As human beings, we have a constant interaction with our environment. It is like a communication between two individuals where information is passed, and feedback is required. It is through emotions and feelings we provide feedbacks to the stimuli dished by the environment. Without emotions and feelings, we are entirely robotic.
Why do we need to understand the difference between emotions and feelings?
An altercation ensued between a man and a woman in a market. The woman hurled cusses at the man and shoved him occasionally. The man threw jibes occasionally while doing his best possible to avoid any form of physical contact with the lady. Suddenly, the woman slapped him. There was silence as we all waited for the man’s reaction. He closed his eyes, took a deep breath, clenched his fist, and walked away. The lady, as if returning to her senses, ran after him and began to apologize.
I didn’t speak with the man that day, but his actions told me that he was a man who wouldn’t allow himself be controlled by his emotions. It would have been totally understandable if he had retaliated. But as an individual with a level of emotional intelligence, he decided to choose what to feel. Thus, even though he was awash with anger and embarrassment, he chose not to feel insulted or offended by what the woman had done.
2009 A Dictionary of Psychology defines emotional intelligence (EI) or emotional quotient (EQ) as the ability to monitor one’s own and other people’s emotions, to discriminate between different emotions and label them appropriately and to use emotional information to guide thinking and behaviour.
With this definition, it suffices to say that understanding what emotions and feelings are is the first step towards possessing emotional intelligence. In this understanding lies our ability to control our actions and wade through the different forms of life’s challenges. It is important to note that we shouldn’t limit controlling emotions to only the bad ones. Sometimes, good emotions could (and should) be controlled as well. When Romeo Oriogun won the 2017 Brunel Poetry Prize, he told his Facebook friends that he didn’t want to feel too happy because being too happy triggered his manic-depression. For him, happiness is a good thing, but he knew that being too happy could plunge him into the dank well of depression.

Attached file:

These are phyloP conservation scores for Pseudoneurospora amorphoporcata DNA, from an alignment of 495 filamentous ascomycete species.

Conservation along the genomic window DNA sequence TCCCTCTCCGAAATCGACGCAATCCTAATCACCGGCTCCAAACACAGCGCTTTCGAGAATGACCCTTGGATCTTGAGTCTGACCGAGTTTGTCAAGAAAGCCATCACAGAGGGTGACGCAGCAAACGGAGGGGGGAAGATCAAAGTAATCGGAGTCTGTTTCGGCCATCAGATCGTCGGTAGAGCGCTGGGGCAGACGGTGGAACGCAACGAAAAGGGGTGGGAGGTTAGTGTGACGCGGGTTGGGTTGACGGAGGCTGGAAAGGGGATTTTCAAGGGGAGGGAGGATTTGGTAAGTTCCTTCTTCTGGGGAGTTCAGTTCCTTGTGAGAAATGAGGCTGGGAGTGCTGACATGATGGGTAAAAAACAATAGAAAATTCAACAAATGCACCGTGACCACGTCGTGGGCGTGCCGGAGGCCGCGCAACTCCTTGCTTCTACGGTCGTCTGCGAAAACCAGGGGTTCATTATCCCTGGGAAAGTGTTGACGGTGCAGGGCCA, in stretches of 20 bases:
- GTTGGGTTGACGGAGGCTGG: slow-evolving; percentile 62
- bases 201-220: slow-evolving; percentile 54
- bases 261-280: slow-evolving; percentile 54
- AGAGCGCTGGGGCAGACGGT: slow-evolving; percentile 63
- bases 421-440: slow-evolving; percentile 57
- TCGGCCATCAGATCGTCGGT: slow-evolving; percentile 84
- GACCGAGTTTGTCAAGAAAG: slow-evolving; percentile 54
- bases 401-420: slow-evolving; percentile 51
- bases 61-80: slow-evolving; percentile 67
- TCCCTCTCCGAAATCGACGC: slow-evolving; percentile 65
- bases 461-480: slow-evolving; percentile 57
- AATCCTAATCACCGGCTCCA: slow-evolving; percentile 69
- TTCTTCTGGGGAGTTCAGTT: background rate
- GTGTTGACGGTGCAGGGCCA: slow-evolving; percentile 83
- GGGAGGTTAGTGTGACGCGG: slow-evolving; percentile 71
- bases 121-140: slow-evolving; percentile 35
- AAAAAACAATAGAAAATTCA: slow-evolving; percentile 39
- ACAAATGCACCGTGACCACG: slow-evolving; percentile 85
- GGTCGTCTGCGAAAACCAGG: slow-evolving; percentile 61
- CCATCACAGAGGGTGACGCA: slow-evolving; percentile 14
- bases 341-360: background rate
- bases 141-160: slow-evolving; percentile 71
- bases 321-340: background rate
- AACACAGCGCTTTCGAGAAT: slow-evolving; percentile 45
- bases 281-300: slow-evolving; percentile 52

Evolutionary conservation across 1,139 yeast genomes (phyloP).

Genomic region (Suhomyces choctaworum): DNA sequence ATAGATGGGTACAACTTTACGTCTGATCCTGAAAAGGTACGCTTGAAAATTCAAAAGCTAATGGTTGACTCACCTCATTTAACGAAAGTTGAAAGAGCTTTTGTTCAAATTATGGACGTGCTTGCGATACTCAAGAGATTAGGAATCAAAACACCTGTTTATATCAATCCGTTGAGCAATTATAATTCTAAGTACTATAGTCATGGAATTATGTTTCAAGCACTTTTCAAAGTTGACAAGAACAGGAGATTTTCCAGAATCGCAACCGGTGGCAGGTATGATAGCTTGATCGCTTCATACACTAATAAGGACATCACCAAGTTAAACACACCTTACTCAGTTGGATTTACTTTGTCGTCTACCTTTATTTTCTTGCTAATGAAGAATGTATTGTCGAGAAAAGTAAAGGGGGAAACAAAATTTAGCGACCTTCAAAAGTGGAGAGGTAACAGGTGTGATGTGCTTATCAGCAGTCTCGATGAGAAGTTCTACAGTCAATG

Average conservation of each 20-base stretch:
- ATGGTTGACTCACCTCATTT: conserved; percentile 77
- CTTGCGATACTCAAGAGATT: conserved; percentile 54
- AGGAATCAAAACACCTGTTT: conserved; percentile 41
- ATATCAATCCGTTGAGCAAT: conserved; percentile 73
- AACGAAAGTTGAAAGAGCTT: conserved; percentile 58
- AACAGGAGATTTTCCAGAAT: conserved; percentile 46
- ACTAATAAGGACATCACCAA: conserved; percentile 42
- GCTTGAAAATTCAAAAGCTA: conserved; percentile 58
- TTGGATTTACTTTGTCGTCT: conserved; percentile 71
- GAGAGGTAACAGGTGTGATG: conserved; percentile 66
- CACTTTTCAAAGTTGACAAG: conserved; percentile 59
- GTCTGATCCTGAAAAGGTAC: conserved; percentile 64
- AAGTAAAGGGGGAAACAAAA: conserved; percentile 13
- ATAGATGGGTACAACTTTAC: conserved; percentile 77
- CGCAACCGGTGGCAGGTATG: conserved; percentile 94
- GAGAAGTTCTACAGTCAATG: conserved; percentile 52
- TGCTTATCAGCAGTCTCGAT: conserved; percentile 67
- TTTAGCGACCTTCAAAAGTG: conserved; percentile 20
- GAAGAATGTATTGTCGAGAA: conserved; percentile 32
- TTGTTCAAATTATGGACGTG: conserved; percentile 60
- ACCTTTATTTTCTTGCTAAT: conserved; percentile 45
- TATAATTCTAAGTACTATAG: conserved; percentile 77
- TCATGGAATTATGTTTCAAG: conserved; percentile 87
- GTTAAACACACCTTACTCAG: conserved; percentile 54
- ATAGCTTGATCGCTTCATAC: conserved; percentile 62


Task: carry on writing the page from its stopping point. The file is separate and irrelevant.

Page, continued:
So think of emotions like weather. We cannot control the weather elements, but we can decide if we’d be affected by the weather or not. When it is cold, we do not snuggle under the duvet, while there’s work to do. We know we have to put on a sweatshirt and get to work. The weather is cold, but we choose to stay warm. In the same way, when faced with a confrontation or you receive a good or bad news, monitor the emotion that follows, and then choose to interpret this emotion in a way that’s best.
In the book, Scarcity to Abundance through “A Winning Mindset” you will learn the steps to rewire your brain, which in turn will upgrade your self-destructive mindset into a winning mindset, putting an end to the unconscious habits that led you to despair.